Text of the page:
by Jennifer LaGarde (aka library girl!)
In addition to providing professional development for my school, I also get to plan, coordinate and, in many cases, deliver PD to the other librarians in my county. This is a job that I am always very excited about at the beginning of the year, but then less so as the school year progresses. Don’t get me wrong, I LOVE learning and sharing – and, to be frank, there’s always some new _________ that I just can’t wait to tell everybody about. It’s just that as real life and the demands of running a hustling/bustling media center kick in, the harder it is to devote the time necessary to plan multiple, meaningful staff development opportunities for the 36 other rock stars that I work with. So… this year, I’m trying something new.
In addition to several other (some optional, some mandatory) PD training that we’ll participate in this year, I’ve designed a year long, totally gamified, PD Game for my colleagues that explores 21st Century Literacies in the 21st Century Media Center.
Now, before I go any further, I should say that this is a total ripoff remix of Tamara Cox’s work which was, at least in part, inspired by the reading and learning we’ve been doing all summer as a part of Level Up Book Club – which, as I’ve written about before, is an online community of librarians, teachers and other educators who are interested in exploring game based learning and the gamification of education. I gotta tell you, this learning has been the best part of my summer, but now I’m anxious to put all that I’ve learned to work both at my school and in my district. Which brings me back to the task at hand.
Of all the books #levelupbc has read so far, Jane McGonigal’s Reality is Broken has been the most meaningful to me. Maybe it’s because it was the first one we read or maybe it’s just because McGonigal provided so many concrete examples of how game based learning/play impacts motivation, self perception and, ultimately, achievement – but either way, I continue to refer to it as I think about applying gaming elements to my instruction – and this PD is no exception. According to McGonigal, all games share four basic components and it was crucial to me that this learning opportunity contain all four. They are:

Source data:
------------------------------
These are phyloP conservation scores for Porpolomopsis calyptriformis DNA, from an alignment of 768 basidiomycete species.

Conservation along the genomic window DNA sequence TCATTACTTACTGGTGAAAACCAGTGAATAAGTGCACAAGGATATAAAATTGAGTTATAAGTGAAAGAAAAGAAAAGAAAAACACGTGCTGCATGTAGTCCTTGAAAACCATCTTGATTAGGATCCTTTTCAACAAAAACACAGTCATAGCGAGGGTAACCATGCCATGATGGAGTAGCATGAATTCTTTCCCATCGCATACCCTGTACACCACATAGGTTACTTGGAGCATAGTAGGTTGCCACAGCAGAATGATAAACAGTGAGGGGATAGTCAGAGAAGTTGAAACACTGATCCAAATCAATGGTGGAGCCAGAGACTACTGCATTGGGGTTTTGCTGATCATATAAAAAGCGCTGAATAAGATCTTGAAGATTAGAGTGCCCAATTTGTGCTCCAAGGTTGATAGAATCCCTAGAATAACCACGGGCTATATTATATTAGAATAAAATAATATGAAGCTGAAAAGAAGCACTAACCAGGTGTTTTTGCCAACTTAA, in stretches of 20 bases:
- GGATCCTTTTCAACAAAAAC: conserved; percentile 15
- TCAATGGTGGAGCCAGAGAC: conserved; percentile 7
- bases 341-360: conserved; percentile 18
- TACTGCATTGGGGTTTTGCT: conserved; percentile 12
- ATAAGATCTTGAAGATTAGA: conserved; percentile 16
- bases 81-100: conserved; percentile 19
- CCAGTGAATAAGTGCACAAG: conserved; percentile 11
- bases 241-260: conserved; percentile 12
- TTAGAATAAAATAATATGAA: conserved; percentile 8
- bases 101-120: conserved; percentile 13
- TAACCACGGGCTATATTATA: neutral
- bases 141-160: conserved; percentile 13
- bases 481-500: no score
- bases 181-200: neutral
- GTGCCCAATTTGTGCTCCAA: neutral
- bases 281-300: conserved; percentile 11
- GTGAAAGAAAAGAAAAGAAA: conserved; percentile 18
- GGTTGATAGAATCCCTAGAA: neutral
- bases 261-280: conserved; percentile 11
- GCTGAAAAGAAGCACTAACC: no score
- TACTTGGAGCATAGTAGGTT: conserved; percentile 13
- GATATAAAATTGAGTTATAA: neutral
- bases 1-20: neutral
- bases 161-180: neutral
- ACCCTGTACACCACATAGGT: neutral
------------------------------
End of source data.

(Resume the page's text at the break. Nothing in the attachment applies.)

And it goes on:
- A Clear Goal: The goal for this PD is two fold. One is student driven, the other is teacher driven. For awhile now, I’ve been singing the song that libraries are about more than books and reading, they are about all types of literacy – but even I recognize that literacy is an evolving and sometimes murky term. So… part of what I wanted to do with this training is to explore what being literate in the 21st Century means and how libraries have to grow in order to help learners master these new literacies. Secondly, this is a big year for librarians in my state. In addition to adopting the Common Core, we’re also implementing new Information Technology Standards, new professional teaching standards and a new evaluation instrument for librarians. Along with all of that has come the new requirement that all teachers (and librarians) earn “literacy” credits as part of their renewal cycle. And thus, the goal of this PD is to explore the wide range of multiple, dynamic and evolving competencies that represent new literacy AND the role of the library in helping students master these skills. To me, it’s essential that, whatever the goal, it be authentic. Hopefully, the majority of participants will jump on board because of a desire prepare students for the future, but even if they’re doing it only because of the credits, the need is still an authentic one and, you never know, the game may be so compelling that their motivation will shift mid-play. (A girl can dream, right?)
- Rules: All good games have rules and this is no exception. Because folks will be receiving credit for this, some rules are non-negotiable, but others I was able to have a little fun with. The important thing is that the rules are outlined up front – so that all the players know what they are getting into.
- A System of (Immediate) Feedback: I’ve decided to provide feedback in two ways. One is through Edmodo – the entire staff development will be delivered through this online platform where players will earn badges for completing certain tasks. My kids love Edmodo, but I’ve never used it for PD before. Each month, I’ll post several (dare I say many?) tasks that participants can choose from in order to earn badges. They can complete as many as they want – but must earn 20 badges by the end of the year. I’ve created a leaderboard in Google Docs and will post it occasionally so that the appropriate level of smack talk can ensue. I’ve also scheduled a series of 2 hour face to face meetings/work sessions (one per month) . At these meetings, I will go over tasks and answer questions as necessary – but mostly, I’ll just be there to offer moral/technical assistance as well as deliver the occasional in person “pat on the back.” Most of these sessions will be optional, but I know that the online game play won’t be enough for some – they’ll need that face to face time. Plus, scheduling 2 hours each month to work on this PD will be helpful to many of us as we try to juggle lots of other demands on our time.
- Voluntary Participation: While I’d love to see all of the librarians in my district participate in this, no one will be required to play along. 🙂
Read the full story here: Game Based PD for an Epic Win ( licensed under a Creative Commons Attribution-NonCommercial-ShareAlike 3.0 Unported License)
- Games in Education (classroom-aid.com)
- Librarians Can Influence Schools Through Professional Development (kasl.typepad.com)
- Teachers owning their learning… (whatedsaid.wordpress.com)
- How I initiate and participate constructively to support ongoing PD for teachers (mrvass.wordpress.com)